Do Blogs Have a Future in the Atheist Movement?

So what is going on with blogs these days? If you’re like me, and you keep abreast of news and opinion on technology and media, you’ve already probably been told many, many times that the blog is dead, a medium that served its purpose in the twenty-aughts, but has now been rendered mostly irrelevant by Tweetbooksnaptumblegram.

Apparently Hemant is a little bit like me too (poor guy), and he pointed me to this post at Neiman Journalism Lab by blog pioneer Jason Kottke that, despite Kottke’s entrenchment in the form, prophesies its demise, and in its place are the ephemeral and the institutional:

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Prepare for YouVersion, the Instagram of Bibles!

There is a technological revolution underway, and it’s happening under the radar of we hip skeptical types: iBibles.

Now, I’m not talking about some clunky Kindle-clone that contains only The Word, I’m talking about an extremely popular, cross-platform, nondenominational mobile app, labeled in your app store simply as “The Bible,” but officially known as YouVersion.

What’s so special about this? After all, there are hundreds, probably thousands of apps that reproduce the Bible in digital form. YouVersion is notable because it’s an app that contains a huge variety of versions of the Bible, and hundreds of translations in myriad languages. In addition, it offers up the Good Book with an interface that is remarkably, well, Apple-like. Versions and languages are easily accessible, typeface and style are easily customizable, there are audio and video options, note-taking functionality, and the app is generally sharp and pleasing to use.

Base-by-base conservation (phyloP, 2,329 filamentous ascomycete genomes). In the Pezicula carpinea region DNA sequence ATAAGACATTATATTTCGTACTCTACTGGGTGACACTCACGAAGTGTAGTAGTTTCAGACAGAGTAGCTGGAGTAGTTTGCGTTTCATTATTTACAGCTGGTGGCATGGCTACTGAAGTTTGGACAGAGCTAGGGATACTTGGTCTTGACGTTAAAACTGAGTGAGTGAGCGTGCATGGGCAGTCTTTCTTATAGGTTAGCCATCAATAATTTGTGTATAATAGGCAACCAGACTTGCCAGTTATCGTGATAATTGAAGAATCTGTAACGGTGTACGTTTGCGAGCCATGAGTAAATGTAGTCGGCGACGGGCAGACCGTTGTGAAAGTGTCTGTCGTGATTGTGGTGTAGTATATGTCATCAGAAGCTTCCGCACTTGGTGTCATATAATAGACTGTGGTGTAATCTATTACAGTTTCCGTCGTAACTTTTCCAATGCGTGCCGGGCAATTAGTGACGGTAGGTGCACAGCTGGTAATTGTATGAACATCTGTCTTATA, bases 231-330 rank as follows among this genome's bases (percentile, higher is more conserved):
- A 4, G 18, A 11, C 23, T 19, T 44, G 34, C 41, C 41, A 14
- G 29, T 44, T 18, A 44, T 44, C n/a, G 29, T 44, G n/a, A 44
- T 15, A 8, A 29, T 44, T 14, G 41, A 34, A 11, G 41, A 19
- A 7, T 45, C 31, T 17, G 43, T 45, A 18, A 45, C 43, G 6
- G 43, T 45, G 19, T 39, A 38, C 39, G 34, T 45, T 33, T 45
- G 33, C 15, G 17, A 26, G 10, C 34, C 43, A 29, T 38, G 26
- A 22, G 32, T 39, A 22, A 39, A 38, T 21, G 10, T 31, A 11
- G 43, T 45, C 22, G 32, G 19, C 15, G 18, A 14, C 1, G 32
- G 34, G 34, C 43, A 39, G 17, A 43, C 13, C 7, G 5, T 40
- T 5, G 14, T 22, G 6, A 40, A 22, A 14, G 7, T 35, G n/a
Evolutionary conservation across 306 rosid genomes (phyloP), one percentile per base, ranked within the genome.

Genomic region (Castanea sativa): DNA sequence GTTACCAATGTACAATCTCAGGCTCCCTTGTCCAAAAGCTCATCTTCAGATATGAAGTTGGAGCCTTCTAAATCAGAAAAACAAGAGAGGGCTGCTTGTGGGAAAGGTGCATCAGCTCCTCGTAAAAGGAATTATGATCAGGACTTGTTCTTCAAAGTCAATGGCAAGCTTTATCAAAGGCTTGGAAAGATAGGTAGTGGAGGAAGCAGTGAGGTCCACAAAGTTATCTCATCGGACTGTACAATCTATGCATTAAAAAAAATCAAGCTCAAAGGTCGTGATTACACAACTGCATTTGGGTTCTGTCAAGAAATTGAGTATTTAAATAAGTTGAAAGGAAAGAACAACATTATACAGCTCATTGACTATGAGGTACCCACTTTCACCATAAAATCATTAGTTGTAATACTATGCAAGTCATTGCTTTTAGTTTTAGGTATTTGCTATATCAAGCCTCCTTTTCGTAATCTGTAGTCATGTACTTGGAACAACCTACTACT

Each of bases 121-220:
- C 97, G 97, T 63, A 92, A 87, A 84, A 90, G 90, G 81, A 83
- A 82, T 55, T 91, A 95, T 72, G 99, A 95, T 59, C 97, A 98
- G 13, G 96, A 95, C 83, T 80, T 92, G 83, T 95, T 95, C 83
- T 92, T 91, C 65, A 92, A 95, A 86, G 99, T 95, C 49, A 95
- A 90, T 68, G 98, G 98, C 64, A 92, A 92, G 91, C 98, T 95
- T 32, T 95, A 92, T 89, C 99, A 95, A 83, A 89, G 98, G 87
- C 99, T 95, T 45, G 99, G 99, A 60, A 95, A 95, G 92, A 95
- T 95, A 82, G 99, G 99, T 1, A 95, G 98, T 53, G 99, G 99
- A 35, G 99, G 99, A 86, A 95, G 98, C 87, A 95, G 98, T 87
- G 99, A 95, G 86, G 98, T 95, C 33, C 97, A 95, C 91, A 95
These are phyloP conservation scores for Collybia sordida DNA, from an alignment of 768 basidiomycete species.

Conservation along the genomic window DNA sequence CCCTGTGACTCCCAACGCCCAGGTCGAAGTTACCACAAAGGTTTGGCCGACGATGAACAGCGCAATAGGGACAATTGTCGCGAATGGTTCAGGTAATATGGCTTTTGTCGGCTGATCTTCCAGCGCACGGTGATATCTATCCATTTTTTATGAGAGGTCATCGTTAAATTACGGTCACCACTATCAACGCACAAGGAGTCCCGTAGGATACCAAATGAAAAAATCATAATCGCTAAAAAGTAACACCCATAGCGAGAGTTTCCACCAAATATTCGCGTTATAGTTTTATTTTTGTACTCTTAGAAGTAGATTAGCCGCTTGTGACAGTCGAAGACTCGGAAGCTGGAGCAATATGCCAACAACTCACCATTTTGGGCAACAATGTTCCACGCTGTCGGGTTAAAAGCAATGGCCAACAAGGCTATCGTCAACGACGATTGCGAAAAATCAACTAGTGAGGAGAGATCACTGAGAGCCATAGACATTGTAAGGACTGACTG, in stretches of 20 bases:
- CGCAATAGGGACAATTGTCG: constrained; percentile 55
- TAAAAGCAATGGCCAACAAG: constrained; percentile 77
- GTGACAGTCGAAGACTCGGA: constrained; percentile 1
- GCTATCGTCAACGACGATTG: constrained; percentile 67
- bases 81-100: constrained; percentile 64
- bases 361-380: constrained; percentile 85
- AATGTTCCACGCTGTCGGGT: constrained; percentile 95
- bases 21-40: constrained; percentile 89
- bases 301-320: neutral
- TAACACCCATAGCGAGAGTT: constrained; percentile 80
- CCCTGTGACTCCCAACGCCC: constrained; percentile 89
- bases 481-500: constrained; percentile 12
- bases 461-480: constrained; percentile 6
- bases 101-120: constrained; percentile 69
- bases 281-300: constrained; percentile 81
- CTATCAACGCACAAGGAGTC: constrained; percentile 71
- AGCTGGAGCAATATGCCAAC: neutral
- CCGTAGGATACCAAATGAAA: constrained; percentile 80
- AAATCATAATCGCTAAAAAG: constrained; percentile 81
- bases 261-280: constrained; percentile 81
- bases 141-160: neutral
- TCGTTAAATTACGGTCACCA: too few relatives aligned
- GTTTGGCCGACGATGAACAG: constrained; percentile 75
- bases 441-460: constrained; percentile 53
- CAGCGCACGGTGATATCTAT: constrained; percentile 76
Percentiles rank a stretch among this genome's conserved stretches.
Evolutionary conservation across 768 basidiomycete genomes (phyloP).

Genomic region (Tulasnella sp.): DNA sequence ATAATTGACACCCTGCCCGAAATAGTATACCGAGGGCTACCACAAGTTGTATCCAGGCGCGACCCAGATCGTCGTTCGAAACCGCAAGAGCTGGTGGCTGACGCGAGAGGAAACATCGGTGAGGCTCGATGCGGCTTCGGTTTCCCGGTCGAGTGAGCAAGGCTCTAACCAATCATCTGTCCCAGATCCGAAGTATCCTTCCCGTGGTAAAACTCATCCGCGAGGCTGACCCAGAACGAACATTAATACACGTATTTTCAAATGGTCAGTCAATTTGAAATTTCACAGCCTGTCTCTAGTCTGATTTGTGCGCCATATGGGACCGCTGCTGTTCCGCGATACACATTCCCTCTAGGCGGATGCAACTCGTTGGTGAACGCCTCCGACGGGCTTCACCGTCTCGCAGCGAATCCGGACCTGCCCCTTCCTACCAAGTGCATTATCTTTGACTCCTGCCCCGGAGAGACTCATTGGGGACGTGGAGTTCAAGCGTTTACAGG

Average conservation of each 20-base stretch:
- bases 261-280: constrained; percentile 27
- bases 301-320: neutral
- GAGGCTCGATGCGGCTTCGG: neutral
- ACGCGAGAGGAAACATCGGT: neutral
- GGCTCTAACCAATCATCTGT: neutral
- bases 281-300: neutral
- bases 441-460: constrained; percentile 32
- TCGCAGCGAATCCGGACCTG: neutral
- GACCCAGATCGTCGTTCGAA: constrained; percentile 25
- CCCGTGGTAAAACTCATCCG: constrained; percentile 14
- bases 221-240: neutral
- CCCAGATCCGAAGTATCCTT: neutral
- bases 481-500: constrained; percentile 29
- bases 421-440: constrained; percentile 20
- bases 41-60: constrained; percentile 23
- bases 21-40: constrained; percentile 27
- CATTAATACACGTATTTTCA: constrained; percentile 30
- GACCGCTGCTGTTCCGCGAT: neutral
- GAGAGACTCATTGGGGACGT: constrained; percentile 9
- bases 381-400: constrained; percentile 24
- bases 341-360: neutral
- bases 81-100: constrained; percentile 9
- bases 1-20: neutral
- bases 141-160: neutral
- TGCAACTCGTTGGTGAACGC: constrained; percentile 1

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On Being an Apple ‘Catholic’

It is no new thing to compare Apple, Inc. to a religion. The fanatical devotion it has inspired over the decades has made many outsiders eye it suspiciously, as it hawks a kind of techno-faith in which the textbook charismatic leader, Steve Jobs, emits a Reality Distortion Field that turns the skeptical into zealots, hungry for the latest sleek combinations of glass and aluminum like the damned crave absolution. The term “Cult of Mac,” begun by Leander Kahney in his book and website of that title, both pokes fun at and celebrates this comparison.

Those who live inside the Reality Distortion Field, in my experience, rarely resent this. Just as true religious zealots do not mind being known for their blind faith, but wear it as a badge of honor. This is a bit of an exaggeration, of course, as even the most doughy-eyed Apple user will still vent criticisms and complaints, but very often this is done in the spirit of keeping true to a central credo; as in, if device X does or does not have Y feature, is that really keeping with The Apple Way? Is it What Steve Would Have Done? Et cetera.

I, too, have embraced this. Being an atheist, in particular, it’s actually kind of fun to have a pretend religion to subscribe to. I follow the teachings of The Steve, Apple keynotes are like a twice-yearly mass, and I look for signs from the prophets Tim Cook and Jony Ive, just as much as I shook my head in despair at the heretics Scott Forestall and John Browett as they fell from grace.

At New York Review of Books, Edward Mendelson explores the idea of Apple-as-religion anew:

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